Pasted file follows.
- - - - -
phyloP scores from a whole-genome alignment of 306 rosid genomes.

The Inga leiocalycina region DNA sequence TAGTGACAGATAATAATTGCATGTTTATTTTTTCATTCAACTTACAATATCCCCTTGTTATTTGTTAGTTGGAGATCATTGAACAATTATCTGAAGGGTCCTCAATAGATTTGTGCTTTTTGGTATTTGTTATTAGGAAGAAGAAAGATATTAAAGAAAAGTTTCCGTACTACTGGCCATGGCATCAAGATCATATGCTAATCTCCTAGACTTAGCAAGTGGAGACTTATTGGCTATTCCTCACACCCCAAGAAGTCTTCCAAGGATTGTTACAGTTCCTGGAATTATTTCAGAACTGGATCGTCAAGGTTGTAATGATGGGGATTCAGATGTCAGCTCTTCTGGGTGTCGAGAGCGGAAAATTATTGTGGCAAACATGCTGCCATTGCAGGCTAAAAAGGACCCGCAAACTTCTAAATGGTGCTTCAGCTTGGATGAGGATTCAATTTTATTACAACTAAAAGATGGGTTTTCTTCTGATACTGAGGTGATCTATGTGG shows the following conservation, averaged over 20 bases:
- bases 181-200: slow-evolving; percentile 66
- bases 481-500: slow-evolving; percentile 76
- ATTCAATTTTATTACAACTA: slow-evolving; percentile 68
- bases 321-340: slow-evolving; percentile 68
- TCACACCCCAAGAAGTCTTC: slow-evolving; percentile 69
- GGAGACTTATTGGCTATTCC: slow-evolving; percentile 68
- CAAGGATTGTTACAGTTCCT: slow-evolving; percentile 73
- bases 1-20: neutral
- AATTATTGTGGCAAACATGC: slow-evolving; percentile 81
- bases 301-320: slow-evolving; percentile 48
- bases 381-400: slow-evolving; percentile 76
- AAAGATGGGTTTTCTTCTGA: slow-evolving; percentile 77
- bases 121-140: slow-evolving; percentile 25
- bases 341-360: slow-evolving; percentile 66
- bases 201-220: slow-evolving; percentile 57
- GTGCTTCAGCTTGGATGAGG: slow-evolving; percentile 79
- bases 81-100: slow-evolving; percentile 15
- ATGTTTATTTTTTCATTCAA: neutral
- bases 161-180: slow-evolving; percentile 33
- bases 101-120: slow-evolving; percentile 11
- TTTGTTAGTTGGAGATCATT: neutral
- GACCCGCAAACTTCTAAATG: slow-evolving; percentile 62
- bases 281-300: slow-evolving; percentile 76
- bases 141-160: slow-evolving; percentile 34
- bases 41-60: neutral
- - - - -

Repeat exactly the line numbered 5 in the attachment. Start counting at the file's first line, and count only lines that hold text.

- ATTCAATTTTATTACAACTA: slow-evolving; percentile 68